More Options

Staking Claims: The Vampires of Folklore and Fiction


Paul Barber

Skeptical Inquirer Volume 20.2, March / April 1996

We know about Dracula and the would-be vampires in the news, but what were the “real” vampires all about? People who learn that I wrote a book on vampire lore often say, “Oh, you mean like Vlad Drakul?”

“Not actually,” I tell them. “Vlad Drakul was a figure in Romanian history whose only association with the vampire lore is that Bram Stoker named the character Dracula after him. Until Dracula came out, no one ever associated the historical figure with the vampire lore.” This has been pointed out many times, and the Romanians have often expressed their dismay over the way we have expropriated their national hero and made him into a vampire. But in the media the sensational always has an edge on the prosaic, and by being associated with vampires — even if only via fiction — Vlad Drakul has become the only figure in Romanian history that Americans have ever heard about. If the Romanians began to make movies portraying George Washington as a ghoul, we would know what they feel like.

Here we see fiction becoming “historical fact,” while the scholars who try to correct the “facts” find that they have no hope of getting equal time with the people who purvey mythologies. One of these is Stephan Kaplan, who I think — but I'm never sure — is a notoriety freak who is putting us on and having a wonderful time doing it. For example, he was quoted recently as saying that vampires can come out in the daytime, they just need to wear a sunblock of 15 or higher. As wit, this ranks among the best things I've heard recently, right up there with the story that the Florida citrus industry is trying to get O. J. Simpson to change his first name to Snapple. I suspect that Kaplan will one day call a press conference, wearing a silly hat, and say, “I was just fooling, and you fell for it!” I got a call from the BBC a while back asking me for my reaction to Kaplan’s announcement that Los Angeles is awash in vampires. To me this is like an adult asking me what Santa Claus brought me this year: The question had better be ironic, and the answer may as well be. So I told the interviewer that it was true that vampires are everywhere in Los Angeles, but because of the muggers they're afraid to go out at night.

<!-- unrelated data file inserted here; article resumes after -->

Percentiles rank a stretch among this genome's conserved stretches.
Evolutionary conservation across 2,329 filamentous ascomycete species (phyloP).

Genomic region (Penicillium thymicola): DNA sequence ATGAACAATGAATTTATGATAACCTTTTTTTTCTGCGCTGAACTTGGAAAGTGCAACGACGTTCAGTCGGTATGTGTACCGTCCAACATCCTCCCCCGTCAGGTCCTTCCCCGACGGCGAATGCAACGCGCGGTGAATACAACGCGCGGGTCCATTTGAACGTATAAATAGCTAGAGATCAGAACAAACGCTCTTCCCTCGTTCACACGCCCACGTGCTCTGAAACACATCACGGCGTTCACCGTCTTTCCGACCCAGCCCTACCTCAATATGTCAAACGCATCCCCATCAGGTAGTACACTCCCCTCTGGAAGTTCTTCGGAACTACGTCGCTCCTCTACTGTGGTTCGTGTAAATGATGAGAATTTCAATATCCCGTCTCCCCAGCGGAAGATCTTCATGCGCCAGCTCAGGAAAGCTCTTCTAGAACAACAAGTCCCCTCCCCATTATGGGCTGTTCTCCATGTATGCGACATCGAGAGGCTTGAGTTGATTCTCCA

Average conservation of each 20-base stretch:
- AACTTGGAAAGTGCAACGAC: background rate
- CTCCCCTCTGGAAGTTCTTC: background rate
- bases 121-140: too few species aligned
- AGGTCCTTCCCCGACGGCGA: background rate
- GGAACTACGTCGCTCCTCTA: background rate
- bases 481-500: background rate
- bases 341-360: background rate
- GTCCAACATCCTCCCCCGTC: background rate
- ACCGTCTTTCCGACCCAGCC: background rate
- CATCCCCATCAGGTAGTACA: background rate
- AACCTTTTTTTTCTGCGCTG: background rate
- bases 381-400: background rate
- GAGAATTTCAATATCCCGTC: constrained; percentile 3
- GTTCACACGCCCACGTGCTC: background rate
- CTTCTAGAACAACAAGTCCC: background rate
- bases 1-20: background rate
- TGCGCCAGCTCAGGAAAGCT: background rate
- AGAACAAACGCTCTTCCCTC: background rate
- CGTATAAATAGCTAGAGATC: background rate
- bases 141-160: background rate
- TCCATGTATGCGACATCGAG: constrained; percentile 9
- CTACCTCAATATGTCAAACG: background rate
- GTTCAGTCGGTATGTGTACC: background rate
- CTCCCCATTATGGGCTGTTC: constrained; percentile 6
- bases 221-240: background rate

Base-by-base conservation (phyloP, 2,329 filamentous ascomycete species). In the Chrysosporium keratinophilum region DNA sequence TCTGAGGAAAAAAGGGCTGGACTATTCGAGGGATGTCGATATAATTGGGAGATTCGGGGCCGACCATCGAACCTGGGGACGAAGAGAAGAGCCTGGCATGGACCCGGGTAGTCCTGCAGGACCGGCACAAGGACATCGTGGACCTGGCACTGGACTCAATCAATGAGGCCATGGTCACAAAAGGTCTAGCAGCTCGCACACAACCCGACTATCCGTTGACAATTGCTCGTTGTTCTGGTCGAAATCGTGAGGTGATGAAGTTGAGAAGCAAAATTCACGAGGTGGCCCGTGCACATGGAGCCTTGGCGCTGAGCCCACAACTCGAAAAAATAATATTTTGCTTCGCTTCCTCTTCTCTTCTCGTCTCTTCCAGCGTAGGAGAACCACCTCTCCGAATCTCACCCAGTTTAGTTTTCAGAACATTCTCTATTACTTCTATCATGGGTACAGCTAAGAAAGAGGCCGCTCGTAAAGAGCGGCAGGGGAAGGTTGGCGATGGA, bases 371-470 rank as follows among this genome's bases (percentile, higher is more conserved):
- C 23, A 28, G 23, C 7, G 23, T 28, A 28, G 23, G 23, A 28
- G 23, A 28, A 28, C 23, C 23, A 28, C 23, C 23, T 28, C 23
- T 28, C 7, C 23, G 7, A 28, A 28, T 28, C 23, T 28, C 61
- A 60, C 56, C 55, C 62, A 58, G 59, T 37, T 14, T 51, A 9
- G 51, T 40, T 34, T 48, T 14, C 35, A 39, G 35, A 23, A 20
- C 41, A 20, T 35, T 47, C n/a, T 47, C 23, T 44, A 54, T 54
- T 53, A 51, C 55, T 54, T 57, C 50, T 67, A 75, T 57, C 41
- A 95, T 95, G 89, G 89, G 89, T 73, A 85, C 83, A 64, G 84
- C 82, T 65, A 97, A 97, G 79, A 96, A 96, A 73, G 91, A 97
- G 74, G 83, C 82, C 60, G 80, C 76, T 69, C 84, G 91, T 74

The folklore of the vampire has only a slight connection with the fiction, much the way the folklore of ghosts has little to do with the movie Ghostbusters. Most people aren't aware that, throughout European history, there have been extensive and detailed accounts of bodies in graveyards being dug up, declared to be vampires, and killed. I took some years out of my life to study these accounts and find out what in the world could have caused people to set out to kill dead bodies. And here we encounter our first real/non-real boundary: the digging up of the bodies was unquestionably real — indeed, beyond any doubt. We know this because we have a vast array of evidence to that effect, both archaeological and documentary, including highly detailed accounts written by literate outsiders, who gave information that they could not possibly have made up. For example, unless you are a forensic pathologist, you probably don't know that decomposing bodies may undergo a process called “skin slippage,” in which the epidermis flakes away from the dermis. The following account, from the eighteenth century, tells of the exhumation of a man named Peter Plogojowitz and remarks on this phenomenon: “The hair and beard — even the nails, of which the old ones had fallen away — had grown on [the corpse]; the old skin, which was somewhat whitish, had peeled away, and a new fresh one had emerged under it. . . . Not without astonishment, I saw some fresh blood in his mouth, which, according to the common observation, he had sucked from the people killed by him.” When we see remarks about skin slippage, we know that the author has either (a) read a text on forensic pathology or (b) looked at, or heard about, a decomposing corpse.